The following information is quoted directly from www.lcms.org/faqs/denominations.
What are the major differences between Lutheran churches and Reformed (or Calvinist) churches?
Just as there are many significant differences in theology and practice between Lutherans of varying denominations, the same is true when it comes to different churches within the Reformed tradition. Differences exist among Reformed churches even regarding such fundamental issues as the authority of Scripture and the nature and centrality of the doctrine of justification.
Historically, however, most Reformed churches adhere to the five points of Calvinist theology commonly summarized by the acrostic “TULIP” as these were set forth at the Synod of Dort (1618-1619). On page 41 in his book, Churches in America, Dr. Thomas Manteufel reviews these five points and explains how they compare and/or contrast with what Lutherans believe regarding these matters.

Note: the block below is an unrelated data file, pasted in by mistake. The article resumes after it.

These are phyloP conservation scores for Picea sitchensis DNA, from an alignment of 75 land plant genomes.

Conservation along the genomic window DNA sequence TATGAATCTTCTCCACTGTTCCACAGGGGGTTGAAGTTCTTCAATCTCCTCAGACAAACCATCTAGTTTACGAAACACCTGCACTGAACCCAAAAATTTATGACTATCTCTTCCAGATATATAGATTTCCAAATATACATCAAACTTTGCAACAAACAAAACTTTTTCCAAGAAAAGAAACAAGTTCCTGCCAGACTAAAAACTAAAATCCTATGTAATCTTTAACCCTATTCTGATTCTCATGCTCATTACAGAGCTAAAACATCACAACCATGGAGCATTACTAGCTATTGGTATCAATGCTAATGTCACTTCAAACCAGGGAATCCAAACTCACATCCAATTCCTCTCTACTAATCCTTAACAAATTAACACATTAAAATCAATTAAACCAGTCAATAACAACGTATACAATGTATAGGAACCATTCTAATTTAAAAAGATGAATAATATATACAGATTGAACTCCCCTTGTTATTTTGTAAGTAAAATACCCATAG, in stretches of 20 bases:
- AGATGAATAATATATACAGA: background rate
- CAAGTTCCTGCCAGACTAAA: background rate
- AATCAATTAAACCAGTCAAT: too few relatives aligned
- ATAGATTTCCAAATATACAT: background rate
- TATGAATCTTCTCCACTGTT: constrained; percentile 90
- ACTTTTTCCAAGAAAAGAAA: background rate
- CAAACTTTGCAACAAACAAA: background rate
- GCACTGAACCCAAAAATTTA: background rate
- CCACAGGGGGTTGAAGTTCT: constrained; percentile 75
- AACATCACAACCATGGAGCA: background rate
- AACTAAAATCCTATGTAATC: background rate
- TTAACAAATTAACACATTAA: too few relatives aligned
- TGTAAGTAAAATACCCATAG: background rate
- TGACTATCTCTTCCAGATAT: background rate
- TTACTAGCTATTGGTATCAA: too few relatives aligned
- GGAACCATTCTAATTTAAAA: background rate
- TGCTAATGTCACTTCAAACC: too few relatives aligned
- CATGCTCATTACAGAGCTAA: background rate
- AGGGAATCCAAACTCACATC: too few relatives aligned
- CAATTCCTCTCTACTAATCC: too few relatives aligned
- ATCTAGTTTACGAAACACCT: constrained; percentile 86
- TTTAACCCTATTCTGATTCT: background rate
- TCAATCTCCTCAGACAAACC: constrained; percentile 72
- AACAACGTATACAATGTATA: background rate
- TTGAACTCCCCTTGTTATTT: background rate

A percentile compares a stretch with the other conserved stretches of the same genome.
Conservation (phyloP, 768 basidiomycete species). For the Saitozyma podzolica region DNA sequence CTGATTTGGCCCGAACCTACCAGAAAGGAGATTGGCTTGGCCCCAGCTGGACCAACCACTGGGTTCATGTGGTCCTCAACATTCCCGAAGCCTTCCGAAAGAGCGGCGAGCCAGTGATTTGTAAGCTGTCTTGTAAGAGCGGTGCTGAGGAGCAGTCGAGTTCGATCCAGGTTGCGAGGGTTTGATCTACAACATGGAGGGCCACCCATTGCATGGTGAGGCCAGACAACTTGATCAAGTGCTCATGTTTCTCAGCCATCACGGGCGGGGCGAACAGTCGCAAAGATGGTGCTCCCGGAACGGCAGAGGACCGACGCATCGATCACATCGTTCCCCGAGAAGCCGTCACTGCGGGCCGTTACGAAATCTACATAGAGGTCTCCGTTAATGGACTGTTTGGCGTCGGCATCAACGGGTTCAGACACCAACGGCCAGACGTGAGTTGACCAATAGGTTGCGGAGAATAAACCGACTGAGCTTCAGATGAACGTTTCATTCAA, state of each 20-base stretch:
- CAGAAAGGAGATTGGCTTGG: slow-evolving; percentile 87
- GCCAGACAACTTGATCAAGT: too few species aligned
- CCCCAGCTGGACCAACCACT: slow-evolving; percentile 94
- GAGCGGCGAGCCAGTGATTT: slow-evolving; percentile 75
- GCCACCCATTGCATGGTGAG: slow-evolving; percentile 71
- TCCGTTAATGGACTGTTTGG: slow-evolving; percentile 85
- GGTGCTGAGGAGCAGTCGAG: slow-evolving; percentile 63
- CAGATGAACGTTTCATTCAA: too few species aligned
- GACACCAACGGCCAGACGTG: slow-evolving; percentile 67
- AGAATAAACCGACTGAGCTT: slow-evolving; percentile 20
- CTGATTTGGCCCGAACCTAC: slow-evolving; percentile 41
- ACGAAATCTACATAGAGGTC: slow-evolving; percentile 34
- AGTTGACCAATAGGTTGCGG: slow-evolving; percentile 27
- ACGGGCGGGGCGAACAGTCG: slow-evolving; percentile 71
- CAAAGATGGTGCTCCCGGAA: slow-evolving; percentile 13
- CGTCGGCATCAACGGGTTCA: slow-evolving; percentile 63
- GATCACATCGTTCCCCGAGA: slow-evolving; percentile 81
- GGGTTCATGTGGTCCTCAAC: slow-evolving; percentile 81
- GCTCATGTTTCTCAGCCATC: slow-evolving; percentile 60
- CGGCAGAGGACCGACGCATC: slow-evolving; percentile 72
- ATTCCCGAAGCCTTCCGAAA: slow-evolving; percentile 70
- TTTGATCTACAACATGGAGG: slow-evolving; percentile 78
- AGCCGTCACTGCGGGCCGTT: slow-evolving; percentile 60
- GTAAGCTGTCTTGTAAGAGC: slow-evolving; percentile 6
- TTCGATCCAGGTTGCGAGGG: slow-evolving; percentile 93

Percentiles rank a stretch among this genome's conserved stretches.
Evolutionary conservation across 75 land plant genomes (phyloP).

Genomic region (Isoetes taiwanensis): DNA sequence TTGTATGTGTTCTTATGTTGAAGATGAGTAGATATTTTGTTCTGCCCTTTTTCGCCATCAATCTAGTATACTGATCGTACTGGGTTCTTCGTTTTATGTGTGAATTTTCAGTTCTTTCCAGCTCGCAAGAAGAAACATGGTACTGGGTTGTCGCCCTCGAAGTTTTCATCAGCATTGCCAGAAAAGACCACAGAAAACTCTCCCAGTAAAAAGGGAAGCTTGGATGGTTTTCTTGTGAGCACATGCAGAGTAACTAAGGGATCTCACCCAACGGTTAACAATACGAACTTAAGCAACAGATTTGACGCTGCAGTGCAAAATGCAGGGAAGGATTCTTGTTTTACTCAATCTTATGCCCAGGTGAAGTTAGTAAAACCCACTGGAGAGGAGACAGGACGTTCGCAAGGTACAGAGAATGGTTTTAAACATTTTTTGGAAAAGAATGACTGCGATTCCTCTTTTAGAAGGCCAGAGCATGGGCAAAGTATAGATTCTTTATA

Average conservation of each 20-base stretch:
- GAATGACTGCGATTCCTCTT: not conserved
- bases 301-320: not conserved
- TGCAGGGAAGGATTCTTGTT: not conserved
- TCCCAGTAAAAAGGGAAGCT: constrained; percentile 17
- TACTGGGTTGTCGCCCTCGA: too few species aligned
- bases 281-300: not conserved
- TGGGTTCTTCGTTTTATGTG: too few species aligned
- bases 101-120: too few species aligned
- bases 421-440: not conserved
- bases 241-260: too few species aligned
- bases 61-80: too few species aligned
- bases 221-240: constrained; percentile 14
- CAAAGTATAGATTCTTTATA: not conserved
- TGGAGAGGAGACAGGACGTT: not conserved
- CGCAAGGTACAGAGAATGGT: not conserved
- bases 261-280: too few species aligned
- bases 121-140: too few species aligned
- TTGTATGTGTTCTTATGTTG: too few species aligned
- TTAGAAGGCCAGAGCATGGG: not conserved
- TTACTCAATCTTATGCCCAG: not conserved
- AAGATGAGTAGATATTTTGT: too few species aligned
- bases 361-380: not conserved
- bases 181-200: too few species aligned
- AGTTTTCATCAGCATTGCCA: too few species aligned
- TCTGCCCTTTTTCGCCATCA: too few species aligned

T (Total Depravity)
The Calvinists rightly teach that all descendants of Adam are by nature totally corrupt in spiritual matters. People do not have freedom of the will to turn to God in faith or cooperate in their conversions (Eph. 2:1; John 3:5-6; Rom. 8:7).
U (Unconditional Predestination)
Scripture does teach that it is by grace that God has predestinated the elect to eternal salvation and given them justifying faith. It is not because of any condition fulfilled by them (2 Tim. 1:9; Eph. 1:4-6; Phil. 1:29). However, the Bible does not teach, as do the Calvinists, that some are predestined for damnation. God wants all to be saved (1 Tim. 2:4).
L (Limited Atonement)
It is true that Christ died for the church and purchased it with His blood (Eph. 5:25; Acts 20:28). Furthermore, His atoning death does not mean that all people are saved (1 Cor. 1:18). However, Jesus died for all (2 Cor. 5:15).
I (Irresistible Grace)
We agree that God makes us alive by His mighty power, without our aid (Eph. 2:5; John 1:13). But Scripture warns we can resist God’s gracious call (Matt. 23:37; Acts 7:51; 2 Cor. 6:1). And some people do resist God’s grace, or all would be saved (1 Tim. 2:4). Furthermore, God warns us not to resist His grace (2 Cor. 6:1; Heb. 4:7).
P (Perseverance in Grace)
We affirm with Scripture that those who are predestined to salvation cannot be lost but will continue by God’s power to a blessed end (Rom. 8:30; 1 Peter 1:5). Scripture does not teach, however, that those who come to faith cannot lose that faith (Heb. 6:4-6; 10:26-29; Ps. 51:11). God urges His people not to continue in sin but to live in repentance and faith (Rom. 6:1-4).